Tips for budget-friendly independent travel to France from A to Z

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  1. Ideal time to visit France
    France has four seasons, and each season has its own unique beauty. VISANA recommends visiting in the spring (March-June) and autumn (September-December) as they are the two most beautiful seasons of the year. Also, from April to November is the low season, so you can save costs.

Moreover, you can also visit during the famous cultural events of Paris such as the military parade and fireworks on Bastille Day (July 14), the Nuit Blanche arts festival (October), and more.

  1. French visa application
    The French tourist visa application package includes the following documents:
  • Original passport with at least 2 blank pages and valid for at least 6 months
  • 2 recent passport-sized photos (white background, taken within 6 months)
  • Copy of household registration book
  • Copy of marriage certificate (if any)
  • French visa application form
  • Proof of employment: Employment contract/employment decision, 3-month salary statement, and leave request (if employed); Business registration certificate, 3-month tax payment confirmation (if self-employed); Leave request (if student)
  • Proof of financial means: Savings account with a minimum balance of $5,000 and account balance confirmation; Property ownership certificate such as land, car, stocks, etc. (if any)
  • Proof of travel purpose: Round-trip air ticket booking, hotel booking,detailed travel itinerary, and French travel insurance.

You can also refer to the necessary documents and procedures for obtaining a French visa in the article at

  1. Transportation in France
    The main modes of transportation in France are the metro and RER (regional express network) trains, or walking. Taxis are quite expensive and difficult to hail.

To travel to other areas, the main mode of transportation is the TGV (high-speed train). You should book in advance online to save costs compared to buying tickets on the spot. The most popular electric trains in Paris are the Metro and RER, which serve different regions of the city. Paris is divided into five main zones, and RER serves all five zones. In the central area, zones 1 and 2, both Metro and RER can be used.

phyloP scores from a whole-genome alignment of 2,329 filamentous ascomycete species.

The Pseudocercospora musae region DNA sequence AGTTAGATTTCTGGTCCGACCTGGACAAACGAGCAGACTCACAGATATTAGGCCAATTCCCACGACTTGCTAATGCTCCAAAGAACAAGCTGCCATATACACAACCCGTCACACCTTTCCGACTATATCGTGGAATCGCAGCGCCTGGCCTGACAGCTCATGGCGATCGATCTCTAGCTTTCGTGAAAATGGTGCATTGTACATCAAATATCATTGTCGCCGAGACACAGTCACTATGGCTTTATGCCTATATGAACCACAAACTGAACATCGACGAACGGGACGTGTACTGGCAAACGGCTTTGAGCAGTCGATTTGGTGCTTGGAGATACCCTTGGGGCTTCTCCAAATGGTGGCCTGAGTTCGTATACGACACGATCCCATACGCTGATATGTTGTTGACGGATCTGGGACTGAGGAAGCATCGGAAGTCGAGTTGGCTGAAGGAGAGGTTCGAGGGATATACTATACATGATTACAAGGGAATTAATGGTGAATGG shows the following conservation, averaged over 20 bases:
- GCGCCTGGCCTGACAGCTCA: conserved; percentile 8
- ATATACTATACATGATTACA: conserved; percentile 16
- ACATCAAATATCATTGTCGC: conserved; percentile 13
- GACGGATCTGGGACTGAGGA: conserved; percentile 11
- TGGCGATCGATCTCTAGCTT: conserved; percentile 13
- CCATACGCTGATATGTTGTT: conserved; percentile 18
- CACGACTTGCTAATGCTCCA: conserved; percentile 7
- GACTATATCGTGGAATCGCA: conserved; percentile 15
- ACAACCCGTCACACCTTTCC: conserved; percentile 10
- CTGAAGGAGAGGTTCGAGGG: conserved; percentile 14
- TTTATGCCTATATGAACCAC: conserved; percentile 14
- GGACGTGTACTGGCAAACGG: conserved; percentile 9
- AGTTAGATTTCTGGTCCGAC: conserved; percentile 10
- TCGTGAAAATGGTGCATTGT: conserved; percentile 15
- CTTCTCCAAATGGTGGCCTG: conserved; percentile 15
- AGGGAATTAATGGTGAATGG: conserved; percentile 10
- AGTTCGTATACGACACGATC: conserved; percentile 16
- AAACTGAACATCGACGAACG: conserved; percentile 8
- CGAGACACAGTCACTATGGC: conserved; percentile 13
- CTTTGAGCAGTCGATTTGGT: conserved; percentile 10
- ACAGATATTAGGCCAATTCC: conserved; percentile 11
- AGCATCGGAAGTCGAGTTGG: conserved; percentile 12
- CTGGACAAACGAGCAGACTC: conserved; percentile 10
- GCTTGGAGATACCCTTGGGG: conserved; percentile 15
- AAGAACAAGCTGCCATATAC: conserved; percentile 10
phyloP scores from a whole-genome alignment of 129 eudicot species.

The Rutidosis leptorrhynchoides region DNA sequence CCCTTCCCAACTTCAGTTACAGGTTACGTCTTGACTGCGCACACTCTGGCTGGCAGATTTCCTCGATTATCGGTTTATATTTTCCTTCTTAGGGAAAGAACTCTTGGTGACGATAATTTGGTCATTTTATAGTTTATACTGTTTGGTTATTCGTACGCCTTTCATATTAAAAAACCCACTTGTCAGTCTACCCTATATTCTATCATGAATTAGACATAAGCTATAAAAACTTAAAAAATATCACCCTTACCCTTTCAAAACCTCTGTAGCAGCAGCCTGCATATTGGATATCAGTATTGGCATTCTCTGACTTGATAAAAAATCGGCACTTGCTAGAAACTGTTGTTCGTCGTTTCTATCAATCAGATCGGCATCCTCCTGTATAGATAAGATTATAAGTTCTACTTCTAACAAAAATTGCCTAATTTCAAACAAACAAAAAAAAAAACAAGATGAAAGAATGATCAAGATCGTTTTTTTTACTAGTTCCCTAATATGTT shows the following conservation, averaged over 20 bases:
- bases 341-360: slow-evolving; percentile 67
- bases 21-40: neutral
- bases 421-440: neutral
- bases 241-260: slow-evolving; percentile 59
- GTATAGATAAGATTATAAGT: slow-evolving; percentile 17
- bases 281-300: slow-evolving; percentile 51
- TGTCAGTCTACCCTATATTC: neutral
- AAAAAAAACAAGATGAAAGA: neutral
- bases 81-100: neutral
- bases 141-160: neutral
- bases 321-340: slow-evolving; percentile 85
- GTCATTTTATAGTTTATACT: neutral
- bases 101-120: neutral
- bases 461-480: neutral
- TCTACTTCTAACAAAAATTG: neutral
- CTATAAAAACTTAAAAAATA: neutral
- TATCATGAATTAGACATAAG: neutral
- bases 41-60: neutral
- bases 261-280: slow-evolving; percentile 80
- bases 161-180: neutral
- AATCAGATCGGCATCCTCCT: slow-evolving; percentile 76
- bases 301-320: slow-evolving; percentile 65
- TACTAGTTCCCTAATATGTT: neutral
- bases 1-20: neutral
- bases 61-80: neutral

Train stations are located all over the city, and they are very convenient as they have been built for hundreds of years with extremely scientific planning. RER trains can go to faraway places such as CDG Airport, Disneyland, Versailles, and Orly Airport, which are suburban and nearby areas of Paris.

RER trains are divided into 5 lines: A, B, C, D, and E, which serve the following main destinations in Paris:

  • RER A – Red Line: Goes to Paris Disneyland (Zone 5), La Défense (Zone 3), Chateau deVincennes, and Galleries Lafayette.
  • RER B – Blue Line: Goes to Charles de Gaulle Airport.
  • RER C – Yellow Line: Goes to Eiffel Tower, Versailles, and Orly Airport (Zone 4).
  • RER D – Green Line: Goes to Gare du Nord (for Eurostar to London).
  • RER E – Pink Line.

The Metro currently has 16 subway lines with 16 different colors numbered from 1 to 14, plus 2 additional lines, 3bis and 7bis, with a total of 381 stations. The Metro operates continuously from 5:30 a.m. to 12:40 a.m. daily from Sunday to Thursday, and from 5:30 a.m. to 1:40 a.m. on Fridays, Saturdays, and days before certain holidays.

To navigate the city using the subway, you can:

  • Determine the starting station (the nearest station to your location) and the ending station (your desired destination) on the map.
  • Check which zone the stations belong to. If they are outside of Zone 1 or 2, you will need to take the RER train.
  • Find the shortest route, which transfer points to go through, whether to take the Metro or the RER train, and which line number. Try to choose a route with fewer transfer points since Metro stations are spacious and it takes a lot of time to walk between transfer points.
  • Walk to the starting station, find the appropriate train entrance for your chosen route, buy the correct ticket for the line and zone you are traveling to, and board the train.

When it comes to accommodation, there is a wide range of hotels and homestays available in various regions of France, from budget to luxury. If you want to save money, you can contact foreign students to renta room from them.

French cuisine is diverse and divided into many distinctive regions, but one traditional element that never changes is bread, especially baguette. As a budget traveler, you can enjoy a delicious and affordable sandwich from a supermarket.

For drinks, you can drink tap water from public fountains since bottled water can be quite expensive. Another tip for saving money is to visit the Vietnamese food area (in the 13th arrondissement of Paris), which offers reasonably priced food. Don’t forget to also try French street food, such as crepes in the Latin Quarter and falafel in Marais.

The currency used in France is the Euro. Don’t forget to exchange small bills and coins to buy transportation tickets, drinks, or phone cards. You can also use ATMs, but they may charge fees. Alternatively, you can exchange money at a Money Charger in the city or use an international payment card, but the fees could be high.

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